Apple iPhone 5 vs. Samsung Galaxy S III: the truth about both smartphones that the sales-geeks won’t tell you
January 24, 2013 by Beatweek
by Bill Palmer
Apple’s iPhone 5 and Samsung’s Galaxy S III are the two best selling smartphones on the market, and are often lumped together as a result. But the truth is that the two devices don’t have much in common and aren’t even in the same ballpark when it comes to several vital aspects of mainstream usage. So why do both phones sell well? Simple: most of the salespeople in tech retail stores are hardcore geeks whose “religion” consists of worshipping Google, which makes the Android platform that the S III runs on, and they consider Apple to be the devil because Apple makes products that are aimed at mainstream consumers like you instead of geeks like then. When making a purchasing decision, the best strategy is to set aside the rhetoric and the claims of salesgeeks, and take a look at the basic facts. So when it comes to the categories that matter to you as a user, here are the facts of how the iPhone 5 and the Galaxy S III really match up:
The iPhone 5 has a retina display screen which is as detailed as the human eye can see. The S III has a slightly larger screen that’s up a much lower pixel density, requiring you to hold it much further away from your eyes to be clear, making it a significantly smaller screen in real world use. The salesgeeks will simply push inches and pixels on you, while conveniently leaving pixel density out of the conversation.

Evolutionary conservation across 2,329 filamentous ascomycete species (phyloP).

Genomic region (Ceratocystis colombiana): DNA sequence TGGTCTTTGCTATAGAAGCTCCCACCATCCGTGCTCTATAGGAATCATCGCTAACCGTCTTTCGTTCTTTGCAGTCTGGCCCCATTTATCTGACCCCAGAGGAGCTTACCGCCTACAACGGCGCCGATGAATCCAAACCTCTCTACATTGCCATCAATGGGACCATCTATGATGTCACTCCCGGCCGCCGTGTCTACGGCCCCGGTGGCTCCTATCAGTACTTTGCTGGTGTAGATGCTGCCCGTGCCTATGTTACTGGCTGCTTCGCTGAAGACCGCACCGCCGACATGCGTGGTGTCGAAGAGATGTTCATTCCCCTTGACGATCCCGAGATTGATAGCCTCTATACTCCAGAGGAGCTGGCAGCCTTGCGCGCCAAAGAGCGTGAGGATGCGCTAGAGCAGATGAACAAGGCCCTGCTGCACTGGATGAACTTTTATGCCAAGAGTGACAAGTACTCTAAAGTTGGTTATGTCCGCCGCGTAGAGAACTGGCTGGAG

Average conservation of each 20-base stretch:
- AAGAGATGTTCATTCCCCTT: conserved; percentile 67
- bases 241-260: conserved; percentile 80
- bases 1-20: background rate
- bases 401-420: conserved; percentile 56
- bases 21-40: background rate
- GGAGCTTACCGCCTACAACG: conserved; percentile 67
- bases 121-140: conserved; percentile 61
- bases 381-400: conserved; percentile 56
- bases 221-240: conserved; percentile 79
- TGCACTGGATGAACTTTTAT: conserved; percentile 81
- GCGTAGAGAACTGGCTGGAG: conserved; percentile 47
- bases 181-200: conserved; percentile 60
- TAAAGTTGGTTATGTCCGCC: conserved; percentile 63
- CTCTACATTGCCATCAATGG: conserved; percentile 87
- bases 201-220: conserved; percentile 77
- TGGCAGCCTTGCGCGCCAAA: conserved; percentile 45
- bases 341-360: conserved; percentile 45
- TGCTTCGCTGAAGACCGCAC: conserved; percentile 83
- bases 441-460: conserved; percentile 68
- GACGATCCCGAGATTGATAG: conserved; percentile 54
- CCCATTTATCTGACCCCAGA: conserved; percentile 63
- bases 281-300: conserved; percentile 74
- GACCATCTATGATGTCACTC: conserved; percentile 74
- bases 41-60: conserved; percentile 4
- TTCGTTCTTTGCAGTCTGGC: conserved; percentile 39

The iPhone has iTunes, a unified way of getting music, apps, photos, and videos onto your device with zero effort or hassle, including automatic wireless syncing over the cloud. The S III has a pre-beta tool called Google Play which doesn’t work properly with most devices. In fact, the entire Android system software doesn’t run to its full potential on the S III or any other Android based phone, because Android has to be generically encoded to run on any random smartphone hardware. In contrast, Apple specifically designs its iOS system software to run on devices like the iPhone 5 which have been developed alongside it for maximum compatibility.
The iPhone has the App Store, full of mostly free and entirely safe apps which have been hand tested before going live. The SIII has a junkyard full of unstable apps which are crash prone and riddled with malware because they’re not tested by anyone before going live. The salesgeeks love this because they consider that junkyard to be “open” while considering Apple’s quality-tested App Store to be, in their rhetoric, “closed”…
The iPhone has a vibrant ecosystem of third party accessories, from headphones and earbuds with in-line controls to app enhanced real world accessories. The S3 still can’t recognize volume control on earbuds (four years after the iPhone got it), and no app enhanced accessories.
The iPhone gets full battery life when 4G LTE is turned on. The S III, because it still uses a first generation LTE antenna, gets fractional battery life when 4G LTE is turned on. For this reason some carriers secretly ship the S III with LTE turned off deep in the settings, and only display “LTE” in the menubar at all times for what they claim are advertising purposes.
The iPhone 5 recharges over Lightning. The S III recharges over micro-USB, which uses a lower voltage and takes four times as long.
The S3 costs the same $199 as the iPhone 5, despite dishonest Samsung advertisements which appear to claim the S III costs $99 but actually costs “$99 down.”